So you're interested in GMRS?

GMRS is a fun and easily accessible way to get into radio. Here in Colorado, thanks to the Front Range GMRS repeater network it's also an incredibly poweful mode of communication.

People often ask, "What's the difference between HAM radio, and GMRS?"

  1. Purpose:
    • HAM Radio: HAM radio is more of a hobbyist service, exploring personal enjoyment, global connections, and emergency readiness.
    • GMRS: GMRS focuses on practical, everyday communication needs within local areas, suitable for families and groups. Unlike CB radio, GMRS repeaters can be used to extend range and built community.
  2. Licensing:
    • HAM Radio: Requires obtaining an amateur radio license, involving passing exams covering radio theory, regulations, and operating procedures.
    • GMRS: Obtaining a GMRS license is simpler, covering a family or group under a single authorization.
  3. Frequency Allocation:
    • HAM Radio: Offers access to various frequency bands worldwide, providing flexibility in communication.
    • GMRS: Operates within the UHF band, primarily between 462 and 467 MHz, with fixed channels.
  4. Power Limits:
    • HAM Radio: Subject to power limits based on license class, frequency band, and mode of operation.
    • GMRS: Allows higher transmit power compared to simpler radio services like FRS, with FCC-imposed restrictions.
  5. Usage and Community:
    • HAM Radio: The HAM community is diverse and global, with enthusiasts engaging in various activities such as contesting, DXing, and emergency communication.
    • GMRS: GMRS is more localized, serving specific communication needs within families and groups.

How to Get a GMRS License

Yes! For GMRS you need a license. It's a bit different than a ham radio license. If you want a ham radio license you have to prove that you know your way around the hobby.. you have to do a test. GMRS is different in that you don't need to take a test, you just pay a license fee. Because there's no test to ensure you know what you're doing, GMRS radios are locked down, limiting their flexibility to ensure you can't interfere with business radio or other reserved frequencies, even if you try to.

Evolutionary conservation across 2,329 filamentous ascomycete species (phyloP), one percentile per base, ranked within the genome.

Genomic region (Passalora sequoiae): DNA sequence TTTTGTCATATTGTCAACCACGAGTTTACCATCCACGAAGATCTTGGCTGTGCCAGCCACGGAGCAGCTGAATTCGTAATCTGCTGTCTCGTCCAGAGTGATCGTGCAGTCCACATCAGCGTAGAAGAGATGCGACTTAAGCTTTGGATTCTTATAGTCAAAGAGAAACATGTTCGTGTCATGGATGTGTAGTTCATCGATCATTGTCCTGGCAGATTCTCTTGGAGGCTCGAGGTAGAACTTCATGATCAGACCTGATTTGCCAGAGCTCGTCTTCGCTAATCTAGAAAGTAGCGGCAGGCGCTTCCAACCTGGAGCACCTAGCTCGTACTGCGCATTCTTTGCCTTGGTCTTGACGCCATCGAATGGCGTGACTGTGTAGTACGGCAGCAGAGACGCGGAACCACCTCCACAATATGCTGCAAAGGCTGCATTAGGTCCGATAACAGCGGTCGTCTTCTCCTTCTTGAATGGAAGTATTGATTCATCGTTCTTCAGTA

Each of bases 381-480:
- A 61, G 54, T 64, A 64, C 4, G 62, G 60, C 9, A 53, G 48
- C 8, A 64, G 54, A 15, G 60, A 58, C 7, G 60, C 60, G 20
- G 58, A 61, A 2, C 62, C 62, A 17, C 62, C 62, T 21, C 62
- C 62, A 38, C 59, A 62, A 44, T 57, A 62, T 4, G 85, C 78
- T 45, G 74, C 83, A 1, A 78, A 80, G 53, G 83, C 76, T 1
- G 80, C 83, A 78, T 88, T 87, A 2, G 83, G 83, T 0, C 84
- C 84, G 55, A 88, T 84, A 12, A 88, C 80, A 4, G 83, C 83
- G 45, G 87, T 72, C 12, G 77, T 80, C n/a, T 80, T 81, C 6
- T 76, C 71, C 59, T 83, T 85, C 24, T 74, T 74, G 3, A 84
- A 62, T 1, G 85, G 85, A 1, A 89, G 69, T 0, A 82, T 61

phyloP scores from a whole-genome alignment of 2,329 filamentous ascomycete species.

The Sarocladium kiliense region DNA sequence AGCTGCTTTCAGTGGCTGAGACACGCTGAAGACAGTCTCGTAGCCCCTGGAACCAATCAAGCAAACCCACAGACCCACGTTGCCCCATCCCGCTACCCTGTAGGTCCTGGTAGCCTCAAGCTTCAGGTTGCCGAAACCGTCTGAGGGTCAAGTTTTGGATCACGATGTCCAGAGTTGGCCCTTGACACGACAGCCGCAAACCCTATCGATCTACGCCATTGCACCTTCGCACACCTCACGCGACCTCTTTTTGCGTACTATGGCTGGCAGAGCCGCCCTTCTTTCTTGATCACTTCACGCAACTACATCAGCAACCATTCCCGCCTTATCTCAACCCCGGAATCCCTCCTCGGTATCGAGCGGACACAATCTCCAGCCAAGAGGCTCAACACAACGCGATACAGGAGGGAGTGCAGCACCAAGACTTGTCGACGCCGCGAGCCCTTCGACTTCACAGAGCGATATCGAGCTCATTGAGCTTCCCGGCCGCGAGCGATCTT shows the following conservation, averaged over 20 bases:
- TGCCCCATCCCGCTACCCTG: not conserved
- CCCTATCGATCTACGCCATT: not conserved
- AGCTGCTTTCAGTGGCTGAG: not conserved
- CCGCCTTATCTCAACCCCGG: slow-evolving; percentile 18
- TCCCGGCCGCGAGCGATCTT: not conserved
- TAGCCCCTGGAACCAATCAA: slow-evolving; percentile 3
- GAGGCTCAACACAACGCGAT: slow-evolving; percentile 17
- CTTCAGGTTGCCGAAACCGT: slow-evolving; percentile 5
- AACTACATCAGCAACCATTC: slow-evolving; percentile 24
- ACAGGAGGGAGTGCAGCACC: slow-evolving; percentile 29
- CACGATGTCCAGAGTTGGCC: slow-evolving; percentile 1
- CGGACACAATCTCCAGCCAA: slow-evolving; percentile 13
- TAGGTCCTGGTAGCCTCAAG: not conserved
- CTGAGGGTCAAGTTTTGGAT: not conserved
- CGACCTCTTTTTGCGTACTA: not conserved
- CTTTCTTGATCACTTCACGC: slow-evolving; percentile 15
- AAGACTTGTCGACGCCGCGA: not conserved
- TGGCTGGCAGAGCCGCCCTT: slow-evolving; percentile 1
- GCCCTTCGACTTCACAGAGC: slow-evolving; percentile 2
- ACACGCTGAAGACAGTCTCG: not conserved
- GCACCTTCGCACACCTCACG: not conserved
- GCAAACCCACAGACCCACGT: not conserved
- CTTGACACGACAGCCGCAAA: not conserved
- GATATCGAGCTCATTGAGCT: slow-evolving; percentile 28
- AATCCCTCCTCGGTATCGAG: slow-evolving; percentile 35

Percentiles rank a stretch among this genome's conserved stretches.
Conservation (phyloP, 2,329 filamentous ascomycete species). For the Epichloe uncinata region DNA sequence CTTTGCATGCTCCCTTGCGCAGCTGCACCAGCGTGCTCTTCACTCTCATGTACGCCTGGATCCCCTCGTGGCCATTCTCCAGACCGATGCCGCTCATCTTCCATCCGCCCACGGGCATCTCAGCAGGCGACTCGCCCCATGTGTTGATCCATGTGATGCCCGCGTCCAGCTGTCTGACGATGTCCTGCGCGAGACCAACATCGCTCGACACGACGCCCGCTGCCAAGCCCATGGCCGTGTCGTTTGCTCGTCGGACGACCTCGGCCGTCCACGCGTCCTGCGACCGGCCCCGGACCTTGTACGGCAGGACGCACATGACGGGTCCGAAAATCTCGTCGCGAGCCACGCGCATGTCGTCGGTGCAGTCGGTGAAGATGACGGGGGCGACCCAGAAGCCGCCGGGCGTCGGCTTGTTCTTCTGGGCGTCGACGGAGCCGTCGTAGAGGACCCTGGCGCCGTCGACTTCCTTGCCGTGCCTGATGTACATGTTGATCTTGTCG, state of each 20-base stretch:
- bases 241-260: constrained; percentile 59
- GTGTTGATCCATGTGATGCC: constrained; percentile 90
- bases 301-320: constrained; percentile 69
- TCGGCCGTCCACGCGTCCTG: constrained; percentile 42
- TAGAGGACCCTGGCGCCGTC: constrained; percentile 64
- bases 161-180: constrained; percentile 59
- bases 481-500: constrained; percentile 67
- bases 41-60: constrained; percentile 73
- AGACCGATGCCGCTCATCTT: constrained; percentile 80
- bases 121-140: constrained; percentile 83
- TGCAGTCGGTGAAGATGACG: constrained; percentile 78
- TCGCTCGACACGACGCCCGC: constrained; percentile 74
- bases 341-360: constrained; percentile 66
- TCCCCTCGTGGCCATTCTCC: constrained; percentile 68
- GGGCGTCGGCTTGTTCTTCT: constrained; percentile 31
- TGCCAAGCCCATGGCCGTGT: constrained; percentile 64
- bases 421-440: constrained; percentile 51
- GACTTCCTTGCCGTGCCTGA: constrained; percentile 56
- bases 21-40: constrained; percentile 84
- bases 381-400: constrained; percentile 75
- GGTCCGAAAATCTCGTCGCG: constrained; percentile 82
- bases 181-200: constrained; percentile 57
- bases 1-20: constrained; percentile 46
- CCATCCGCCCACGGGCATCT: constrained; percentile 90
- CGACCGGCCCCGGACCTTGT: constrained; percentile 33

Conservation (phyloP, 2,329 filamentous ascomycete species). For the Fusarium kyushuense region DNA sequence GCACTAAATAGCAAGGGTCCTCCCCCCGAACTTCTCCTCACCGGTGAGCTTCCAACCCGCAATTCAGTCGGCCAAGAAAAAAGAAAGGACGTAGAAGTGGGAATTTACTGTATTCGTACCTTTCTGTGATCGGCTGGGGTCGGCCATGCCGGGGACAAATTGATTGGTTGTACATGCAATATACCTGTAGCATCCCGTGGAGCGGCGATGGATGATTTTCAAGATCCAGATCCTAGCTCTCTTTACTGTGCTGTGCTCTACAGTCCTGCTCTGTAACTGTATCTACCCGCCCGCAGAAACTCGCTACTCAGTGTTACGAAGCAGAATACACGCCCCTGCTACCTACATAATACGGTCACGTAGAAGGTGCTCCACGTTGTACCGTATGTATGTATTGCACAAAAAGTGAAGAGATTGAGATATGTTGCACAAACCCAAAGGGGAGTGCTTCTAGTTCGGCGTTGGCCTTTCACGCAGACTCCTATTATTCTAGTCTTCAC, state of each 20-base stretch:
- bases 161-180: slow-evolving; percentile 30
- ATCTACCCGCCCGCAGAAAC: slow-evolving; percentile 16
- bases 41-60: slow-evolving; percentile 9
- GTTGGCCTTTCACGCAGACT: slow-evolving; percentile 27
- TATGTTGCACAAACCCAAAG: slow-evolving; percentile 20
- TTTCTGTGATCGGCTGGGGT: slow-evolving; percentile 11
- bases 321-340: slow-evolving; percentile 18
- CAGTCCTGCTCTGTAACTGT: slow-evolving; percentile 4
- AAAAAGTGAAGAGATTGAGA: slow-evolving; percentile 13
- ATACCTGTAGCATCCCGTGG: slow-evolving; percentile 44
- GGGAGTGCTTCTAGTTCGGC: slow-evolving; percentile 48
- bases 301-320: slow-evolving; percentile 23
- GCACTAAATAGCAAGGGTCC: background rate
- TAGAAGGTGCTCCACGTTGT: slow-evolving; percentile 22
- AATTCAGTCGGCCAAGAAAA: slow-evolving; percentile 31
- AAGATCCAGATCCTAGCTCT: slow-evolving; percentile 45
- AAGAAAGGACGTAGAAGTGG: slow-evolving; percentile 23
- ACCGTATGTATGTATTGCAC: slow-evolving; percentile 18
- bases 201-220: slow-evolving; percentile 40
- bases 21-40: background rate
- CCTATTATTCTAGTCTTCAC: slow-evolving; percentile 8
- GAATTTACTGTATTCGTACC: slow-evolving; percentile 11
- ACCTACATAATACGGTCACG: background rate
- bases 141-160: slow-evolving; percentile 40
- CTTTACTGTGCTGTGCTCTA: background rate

The process can be a little confusing and is detailed below. If you want a great step by step, line by line walk through instead, check out this great article at

  1. Visit the FCC Website: The Federal Communications Commission (FCC) is the governing body responsible for issuing GMRS licenses. Visit the FCC website for information on GMRS licensing and the application process.
  2. Create an FCC Username: Before you can apply for a GMRS license, you'll need to create an FCC Username. This username will allow you to access the FCC's Universal Licensing System (ULS), where you'll submit your application.
  3. Complete the Application Form: Log in to the FCC's ULS system and fill out the GMRS application form. You'll need to provide personal information such as your name, address, and contact details.
  4. Pay the Fee: There is a fee associated with obtaining a GMRS license. As of my last update, the fee was $70 for a 10-year license term. However, fees are subject to change, so verify the current fee on the FCC website.
  5. Wait for Processing: After submitting your application and paying the fee, the FCC will process your application. This typically takes a few business days.
  6. Receive Your License: Once your application is processed and approved, you'll receive your GMRS license electronically via email. Your license will include your call sign, which you'll use to identify yourself when operating on GMRS frequencies.
  7. Comply with Regulations: Make sure to familiarize yourself with the rules and regulations governing GMRS operation. This includes adhering to frequency usage guidelines, power limits, and other requirements outlined by the FCC.
  8. Renew Your License: GMRS licenses are valid for 10 years. Make a note of the expiration date of your license and ensure that you renew it before it expires to maintain your authorization to operate on GMRS frequencies.

It's important to note that each individual who will be operating GMRS radios needs to be covered by the license, including family members. However, only one license is needed per family or group. Make sure to include the names of all individuals who will be using the radios on the application form.

For the most up-to-date information and specific guidance on applying for a GMRS license, refer to the FCC's website or contact the FCC directly for assistance.

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